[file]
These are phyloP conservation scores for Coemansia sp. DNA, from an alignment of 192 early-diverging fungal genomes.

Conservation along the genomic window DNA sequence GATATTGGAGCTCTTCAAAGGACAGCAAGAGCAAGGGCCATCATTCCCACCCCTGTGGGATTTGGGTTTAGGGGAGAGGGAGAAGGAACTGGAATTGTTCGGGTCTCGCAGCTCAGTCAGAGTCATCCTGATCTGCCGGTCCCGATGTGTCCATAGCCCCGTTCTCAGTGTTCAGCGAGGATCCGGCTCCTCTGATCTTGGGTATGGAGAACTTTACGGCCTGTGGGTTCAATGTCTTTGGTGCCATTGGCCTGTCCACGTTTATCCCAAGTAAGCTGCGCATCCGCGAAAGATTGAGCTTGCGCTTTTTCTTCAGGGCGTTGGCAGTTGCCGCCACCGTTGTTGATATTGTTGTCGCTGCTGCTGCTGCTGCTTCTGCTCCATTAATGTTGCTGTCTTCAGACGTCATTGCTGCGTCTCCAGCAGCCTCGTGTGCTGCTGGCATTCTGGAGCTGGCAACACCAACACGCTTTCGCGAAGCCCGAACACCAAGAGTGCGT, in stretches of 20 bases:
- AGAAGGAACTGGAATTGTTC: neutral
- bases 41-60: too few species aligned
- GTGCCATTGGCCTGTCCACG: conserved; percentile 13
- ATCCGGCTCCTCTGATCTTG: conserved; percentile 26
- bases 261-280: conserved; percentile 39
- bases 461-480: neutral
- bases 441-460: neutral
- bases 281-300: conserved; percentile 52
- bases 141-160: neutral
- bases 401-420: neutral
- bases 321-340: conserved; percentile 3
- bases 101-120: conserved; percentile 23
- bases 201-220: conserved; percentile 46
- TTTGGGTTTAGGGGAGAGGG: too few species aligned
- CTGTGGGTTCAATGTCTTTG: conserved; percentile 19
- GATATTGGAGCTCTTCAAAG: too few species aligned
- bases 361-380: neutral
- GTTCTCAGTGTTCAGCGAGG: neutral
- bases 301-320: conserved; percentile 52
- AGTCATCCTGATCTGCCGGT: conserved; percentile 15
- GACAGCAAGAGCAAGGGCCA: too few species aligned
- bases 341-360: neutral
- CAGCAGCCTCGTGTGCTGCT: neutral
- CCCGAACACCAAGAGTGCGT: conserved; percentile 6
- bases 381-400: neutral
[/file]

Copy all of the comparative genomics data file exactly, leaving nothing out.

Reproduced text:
These are phyloP conservation scores for Coemansia sp. DNA, from an alignment of 192 early-diverging fungal genomes.

Conservation along the genomic window DNA sequence GATATTGGAGCTCTTCAAAGGACAGCAAGAGCAAGGGCCATCATTCCCACCCCTGTGGGATTTGGGTTTAGGGGAGAGGGAGAAGGAACTGGAATTGTTCGGGTCTCGCAGCTCAGTCAGAGTCATCCTGATCTGCCGGTCCCGATGTGTCCATAGCCCCGTTCTCAGTGTTCAGCGAGGATCCGGCTCCTCTGATCTTGGGTATGGAGAACTTTACGGCCTGTGGGTTCAATGTCTTTGGTGCCATTGGCCTGTCCACGTTTATCCCAAGTAAGCTGCGCATCCGCGAAAGATTGAGCTTGCGCTTTTTCTTCAGGGCGTTGGCAGTTGCCGCCACCGTTGTTGATATTGTTGTCGCTGCTGCTGCTGCTGCTTCTGCTCCATTAATGTTGCTGTCTTCAGACGTCATTGCTGCGTCTCCAGCAGCCTCGTGTGCTGCTGGCATTCTGGAGCTGGCAACACCAACACGCTTTCGCGAAGCCCGAACACCAAGAGTGCGT, in stretches of 20 bases:
- AGAAGGAACTGGAATTGTTC: neutral
- bases 41-60: too few species aligned
- GTGCCATTGGCCTGTCCACG: conserved; percentile 13
- ATCCGGCTCCTCTGATCTTG: conserved; percentile 26
- bases 261-280: conserved; percentile 39
- bases 461-480: neutral
- bases 441-460: neutral
- bases 281-300: conserved; percentile 52
- bases 141-160: neutral
- bases 401-420: neutral
- bases 321-340: conserved; percentile 3
- bases 101-120: conserved; percentile 23
- bases 201-220: conserved; percentile 46
- TTTGGGTTTAGGGGAGAGGG: too few species aligned
- CTGTGGGTTCAATGTCTTTG: conserved; percentile 19
- GATATTGGAGCTCTTCAAAG: too few species aligned
- bases 361-380: neutral
- GTTCTCAGTGTTCAGCGAGG: neutral
- bases 301-320: conserved; percentile 52
- AGTCATCCTGATCTGCCGGT: conserved; percentile 15
- GACAGCAAGAGCAAGGGCCA: too few species aligned
- bases 341-360: neutral
- CAGCAGCCTCGTGTGCTGCT: neutral
- CCCGAACACCAAGAGTGCGT: conserved; percentile 6
- bases 381-400: neutral